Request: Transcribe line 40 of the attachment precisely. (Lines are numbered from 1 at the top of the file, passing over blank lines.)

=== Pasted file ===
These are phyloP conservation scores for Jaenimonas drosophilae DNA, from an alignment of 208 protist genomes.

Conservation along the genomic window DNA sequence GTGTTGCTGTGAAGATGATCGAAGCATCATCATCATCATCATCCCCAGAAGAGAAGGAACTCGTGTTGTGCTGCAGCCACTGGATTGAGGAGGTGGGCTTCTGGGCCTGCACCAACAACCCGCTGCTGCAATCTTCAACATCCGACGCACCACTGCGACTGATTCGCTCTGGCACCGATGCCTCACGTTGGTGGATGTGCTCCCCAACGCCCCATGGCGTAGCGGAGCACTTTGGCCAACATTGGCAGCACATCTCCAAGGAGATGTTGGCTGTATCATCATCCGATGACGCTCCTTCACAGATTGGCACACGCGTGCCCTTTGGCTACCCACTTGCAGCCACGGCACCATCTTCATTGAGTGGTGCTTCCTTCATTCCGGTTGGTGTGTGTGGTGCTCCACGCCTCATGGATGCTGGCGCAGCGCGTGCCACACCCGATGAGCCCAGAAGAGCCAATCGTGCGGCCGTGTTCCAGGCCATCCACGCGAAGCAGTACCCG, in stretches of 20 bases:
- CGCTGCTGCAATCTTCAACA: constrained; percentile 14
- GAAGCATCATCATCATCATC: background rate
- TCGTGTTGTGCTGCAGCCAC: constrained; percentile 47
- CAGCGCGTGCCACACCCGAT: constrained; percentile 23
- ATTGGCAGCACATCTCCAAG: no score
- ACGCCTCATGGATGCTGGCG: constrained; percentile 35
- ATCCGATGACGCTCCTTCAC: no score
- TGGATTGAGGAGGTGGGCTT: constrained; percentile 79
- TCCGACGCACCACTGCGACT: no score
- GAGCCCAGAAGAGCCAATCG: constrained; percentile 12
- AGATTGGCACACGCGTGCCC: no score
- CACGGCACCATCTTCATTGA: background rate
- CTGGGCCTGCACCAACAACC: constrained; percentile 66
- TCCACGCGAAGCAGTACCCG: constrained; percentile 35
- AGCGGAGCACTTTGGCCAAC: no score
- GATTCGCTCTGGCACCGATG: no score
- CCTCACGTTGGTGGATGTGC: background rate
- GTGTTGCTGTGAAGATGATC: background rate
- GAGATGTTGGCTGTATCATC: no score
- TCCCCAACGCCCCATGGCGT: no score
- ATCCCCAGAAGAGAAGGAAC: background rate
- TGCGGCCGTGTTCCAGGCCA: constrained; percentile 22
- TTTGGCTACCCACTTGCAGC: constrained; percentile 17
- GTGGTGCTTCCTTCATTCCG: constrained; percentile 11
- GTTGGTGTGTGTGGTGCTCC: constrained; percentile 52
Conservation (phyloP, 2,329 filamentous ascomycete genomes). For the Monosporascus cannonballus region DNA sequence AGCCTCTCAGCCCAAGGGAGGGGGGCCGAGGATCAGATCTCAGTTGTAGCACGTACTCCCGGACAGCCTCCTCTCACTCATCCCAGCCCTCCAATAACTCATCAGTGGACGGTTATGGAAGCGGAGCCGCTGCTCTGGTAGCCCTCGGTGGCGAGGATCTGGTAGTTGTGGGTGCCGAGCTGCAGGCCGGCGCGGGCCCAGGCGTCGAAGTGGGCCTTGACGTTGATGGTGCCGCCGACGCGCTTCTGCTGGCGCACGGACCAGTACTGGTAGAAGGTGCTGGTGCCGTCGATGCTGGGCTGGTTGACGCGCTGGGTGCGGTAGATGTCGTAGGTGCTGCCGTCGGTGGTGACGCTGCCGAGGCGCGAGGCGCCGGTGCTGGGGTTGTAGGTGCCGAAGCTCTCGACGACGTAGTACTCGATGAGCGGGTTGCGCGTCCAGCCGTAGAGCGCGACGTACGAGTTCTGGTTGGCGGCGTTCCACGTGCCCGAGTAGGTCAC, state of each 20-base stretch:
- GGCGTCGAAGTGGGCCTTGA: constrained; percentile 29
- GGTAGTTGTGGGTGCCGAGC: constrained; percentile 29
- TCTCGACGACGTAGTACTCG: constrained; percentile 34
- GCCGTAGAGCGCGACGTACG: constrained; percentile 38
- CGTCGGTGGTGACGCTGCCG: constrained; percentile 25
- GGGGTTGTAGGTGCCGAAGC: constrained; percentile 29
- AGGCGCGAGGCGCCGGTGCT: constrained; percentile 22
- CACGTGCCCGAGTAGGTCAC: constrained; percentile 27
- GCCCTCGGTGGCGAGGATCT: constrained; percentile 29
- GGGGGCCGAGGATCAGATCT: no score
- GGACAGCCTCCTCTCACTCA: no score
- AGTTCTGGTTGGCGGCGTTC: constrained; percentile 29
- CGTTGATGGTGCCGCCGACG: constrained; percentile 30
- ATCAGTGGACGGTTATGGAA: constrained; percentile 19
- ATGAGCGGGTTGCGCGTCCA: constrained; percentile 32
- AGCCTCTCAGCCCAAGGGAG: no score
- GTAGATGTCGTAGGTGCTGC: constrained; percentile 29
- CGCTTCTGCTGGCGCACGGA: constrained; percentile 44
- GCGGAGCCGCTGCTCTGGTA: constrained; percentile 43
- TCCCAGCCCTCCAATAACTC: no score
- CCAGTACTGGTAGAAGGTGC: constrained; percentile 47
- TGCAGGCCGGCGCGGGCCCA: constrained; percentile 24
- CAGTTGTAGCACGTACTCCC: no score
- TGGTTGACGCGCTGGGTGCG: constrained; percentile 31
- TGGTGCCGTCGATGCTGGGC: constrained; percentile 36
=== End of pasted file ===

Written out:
- AGTTCTGGTTGGCGGCGTTC: constrained; percentile 29